The Delhi High Court while interpreting the term “agency” has held as under in Poona Bottling v. Union of India (1981):
“Agency is a relationship that exists between two persons when one called “the agent” is considered in law to represent the other, called the ‘principal’ in such a way as to be able to affect the principal’s legal position in respect of strangers to the relationship by the making of contracts or the disposition of property.”
Unlike an agent who represents his principal, a licencee cannot represent the licensor. Also, unlike an agency agreement, a licence agreement does not alter the licensor’s legal position with respect to third parties through the actions of the licencee. Specifically, a licence agreement does not bind a licensor by the acts of the licencee.
In Shakti Sugars Limited v. Union of India & State Trading Corporation of India (1980), the Delhi High Court distinguished a licencee from an agent as follows:
“Thus defendant No. 2, being legal entity, acts as an individual on its own behalf. Permission for export is given to it by Union of India: but the latter does not act as principal. It is in the same manner in which any natural person or individual is authorised by the Union of India to export a commodity out of India. In that case that individual does not become agent of Union of India but is merely a licencee for exporting articles.”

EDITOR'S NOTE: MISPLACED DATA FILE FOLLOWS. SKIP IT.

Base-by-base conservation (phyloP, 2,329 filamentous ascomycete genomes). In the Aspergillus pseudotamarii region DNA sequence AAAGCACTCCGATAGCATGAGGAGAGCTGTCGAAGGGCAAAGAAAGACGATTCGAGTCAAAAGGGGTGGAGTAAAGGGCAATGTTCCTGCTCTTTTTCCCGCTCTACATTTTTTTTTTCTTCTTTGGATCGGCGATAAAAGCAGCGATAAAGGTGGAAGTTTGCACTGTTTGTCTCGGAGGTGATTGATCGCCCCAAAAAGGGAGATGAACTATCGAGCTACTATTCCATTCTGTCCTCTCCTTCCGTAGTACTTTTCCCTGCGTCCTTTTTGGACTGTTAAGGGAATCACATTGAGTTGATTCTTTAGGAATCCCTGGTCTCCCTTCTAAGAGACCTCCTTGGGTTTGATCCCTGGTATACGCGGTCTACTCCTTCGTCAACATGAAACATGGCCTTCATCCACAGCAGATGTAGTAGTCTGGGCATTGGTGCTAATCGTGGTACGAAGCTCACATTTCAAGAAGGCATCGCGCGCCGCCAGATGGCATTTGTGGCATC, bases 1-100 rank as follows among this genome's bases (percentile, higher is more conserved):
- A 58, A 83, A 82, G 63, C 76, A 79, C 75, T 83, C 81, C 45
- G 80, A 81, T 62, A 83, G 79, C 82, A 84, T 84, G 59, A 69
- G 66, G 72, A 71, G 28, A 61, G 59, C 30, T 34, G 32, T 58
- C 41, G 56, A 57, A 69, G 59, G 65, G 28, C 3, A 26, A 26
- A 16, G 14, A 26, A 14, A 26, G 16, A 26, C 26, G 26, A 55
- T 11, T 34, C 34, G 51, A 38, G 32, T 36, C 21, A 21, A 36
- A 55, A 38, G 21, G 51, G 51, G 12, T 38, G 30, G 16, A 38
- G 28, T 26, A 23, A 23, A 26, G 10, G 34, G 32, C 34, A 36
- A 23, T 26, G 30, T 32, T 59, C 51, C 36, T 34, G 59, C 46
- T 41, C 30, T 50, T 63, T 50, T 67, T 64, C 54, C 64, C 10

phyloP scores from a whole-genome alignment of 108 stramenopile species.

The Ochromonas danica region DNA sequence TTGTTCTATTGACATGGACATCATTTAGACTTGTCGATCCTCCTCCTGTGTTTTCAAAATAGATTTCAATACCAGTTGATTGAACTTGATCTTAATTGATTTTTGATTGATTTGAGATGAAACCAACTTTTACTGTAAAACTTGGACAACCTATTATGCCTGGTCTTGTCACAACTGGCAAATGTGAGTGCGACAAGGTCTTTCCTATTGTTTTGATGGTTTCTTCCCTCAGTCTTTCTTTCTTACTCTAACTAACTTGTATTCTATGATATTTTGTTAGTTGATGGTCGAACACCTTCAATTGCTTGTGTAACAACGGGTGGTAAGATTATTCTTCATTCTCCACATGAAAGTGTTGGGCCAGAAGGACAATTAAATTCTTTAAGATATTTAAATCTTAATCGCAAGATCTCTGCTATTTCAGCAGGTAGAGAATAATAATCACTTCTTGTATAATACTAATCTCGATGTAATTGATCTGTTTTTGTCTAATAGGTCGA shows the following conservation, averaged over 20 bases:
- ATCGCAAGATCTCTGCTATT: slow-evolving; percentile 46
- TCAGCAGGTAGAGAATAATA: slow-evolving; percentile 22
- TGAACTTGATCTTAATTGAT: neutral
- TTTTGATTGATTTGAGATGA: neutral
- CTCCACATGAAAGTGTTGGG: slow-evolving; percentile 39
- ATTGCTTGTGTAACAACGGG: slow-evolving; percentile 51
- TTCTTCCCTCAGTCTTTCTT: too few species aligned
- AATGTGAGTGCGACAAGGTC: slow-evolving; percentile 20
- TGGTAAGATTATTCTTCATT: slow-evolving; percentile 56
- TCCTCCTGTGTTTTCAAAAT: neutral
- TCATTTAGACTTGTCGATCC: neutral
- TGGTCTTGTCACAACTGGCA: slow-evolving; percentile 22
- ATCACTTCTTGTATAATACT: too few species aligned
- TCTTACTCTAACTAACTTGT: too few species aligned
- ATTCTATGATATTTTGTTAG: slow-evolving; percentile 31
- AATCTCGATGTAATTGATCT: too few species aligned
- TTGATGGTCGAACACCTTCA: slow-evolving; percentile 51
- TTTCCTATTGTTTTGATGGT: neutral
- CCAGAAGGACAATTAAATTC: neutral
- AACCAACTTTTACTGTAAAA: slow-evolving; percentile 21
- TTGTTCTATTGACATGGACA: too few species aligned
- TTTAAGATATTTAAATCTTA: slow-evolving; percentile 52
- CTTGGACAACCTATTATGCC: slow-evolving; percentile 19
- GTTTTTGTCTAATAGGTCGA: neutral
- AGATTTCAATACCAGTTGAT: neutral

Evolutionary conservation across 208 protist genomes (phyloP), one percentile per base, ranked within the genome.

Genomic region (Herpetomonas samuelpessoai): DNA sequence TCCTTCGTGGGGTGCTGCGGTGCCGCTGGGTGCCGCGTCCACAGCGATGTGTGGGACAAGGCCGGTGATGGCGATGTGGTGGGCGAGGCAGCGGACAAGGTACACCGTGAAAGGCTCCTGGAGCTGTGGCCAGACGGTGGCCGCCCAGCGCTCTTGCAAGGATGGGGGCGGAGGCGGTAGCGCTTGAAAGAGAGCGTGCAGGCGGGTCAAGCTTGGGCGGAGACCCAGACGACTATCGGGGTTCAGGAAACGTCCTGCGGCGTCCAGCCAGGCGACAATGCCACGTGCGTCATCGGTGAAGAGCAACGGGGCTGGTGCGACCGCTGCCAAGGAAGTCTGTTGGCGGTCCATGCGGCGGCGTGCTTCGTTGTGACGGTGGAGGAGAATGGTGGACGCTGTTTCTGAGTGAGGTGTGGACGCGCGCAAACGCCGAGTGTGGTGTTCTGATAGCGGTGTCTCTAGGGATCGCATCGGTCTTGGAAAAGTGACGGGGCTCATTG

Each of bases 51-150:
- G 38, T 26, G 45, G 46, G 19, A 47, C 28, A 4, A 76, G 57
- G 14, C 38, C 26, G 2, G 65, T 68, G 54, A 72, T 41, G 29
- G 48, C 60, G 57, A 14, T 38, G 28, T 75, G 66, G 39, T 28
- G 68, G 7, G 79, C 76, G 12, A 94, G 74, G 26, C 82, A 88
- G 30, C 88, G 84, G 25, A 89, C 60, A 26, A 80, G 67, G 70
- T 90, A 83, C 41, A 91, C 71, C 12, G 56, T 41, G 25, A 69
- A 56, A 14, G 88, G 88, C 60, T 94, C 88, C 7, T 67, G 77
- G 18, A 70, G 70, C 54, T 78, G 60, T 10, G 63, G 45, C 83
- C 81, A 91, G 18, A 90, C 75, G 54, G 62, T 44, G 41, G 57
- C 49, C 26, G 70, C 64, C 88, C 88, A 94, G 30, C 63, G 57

Secondly, since the prescriptions of Section 19(1) are applicable to Section 30 by virtue of the language in Section 30A, the argument that a licencee is licensor’s agent is a faulty argument. In other words, Section 19(1) prescribes that an assignment of copyright in any work would be valid only if it is in writing signed by the assignor or by his duly authorised agent. In the context of a licence, Section 30A says that the provisions of section 19 would apply to a licence with any necessary adaptations and modifications as they apply in relation to assignment of copyright in a work. Sections 30 and 19 (read with Section 30A) of the Act do not include the words “or by a licencee” or any appropriate words to grant such sub-licensing rights to a licencee. Absent such words, and since the law contemplates a different meaning to the word ‘agent’, the phrase ‘duly authorized agent’ cannot be stretched to mean a licencee.
What about exclusive licencees under the Act?
However, there is one situation where the Act may be interpreted to permit a licensee to sub-license – this is when a licence is an exclusive licence. Under Section 2(j) the Act, an “exclusive licence” is defined as a licence that confers on the licencee, or on the licencee and persons authorised by the licencee, to the exclusion of all other persons (including the owner of the copyright) any right comprised in the copyright in a work. This definition appears to confer a right to sub-license the licensed work to an exclusive licencee. However, for an exclusive licencee to claim such a right to sub-license, there must be an express clause granting such rights to the licencee in the agreement.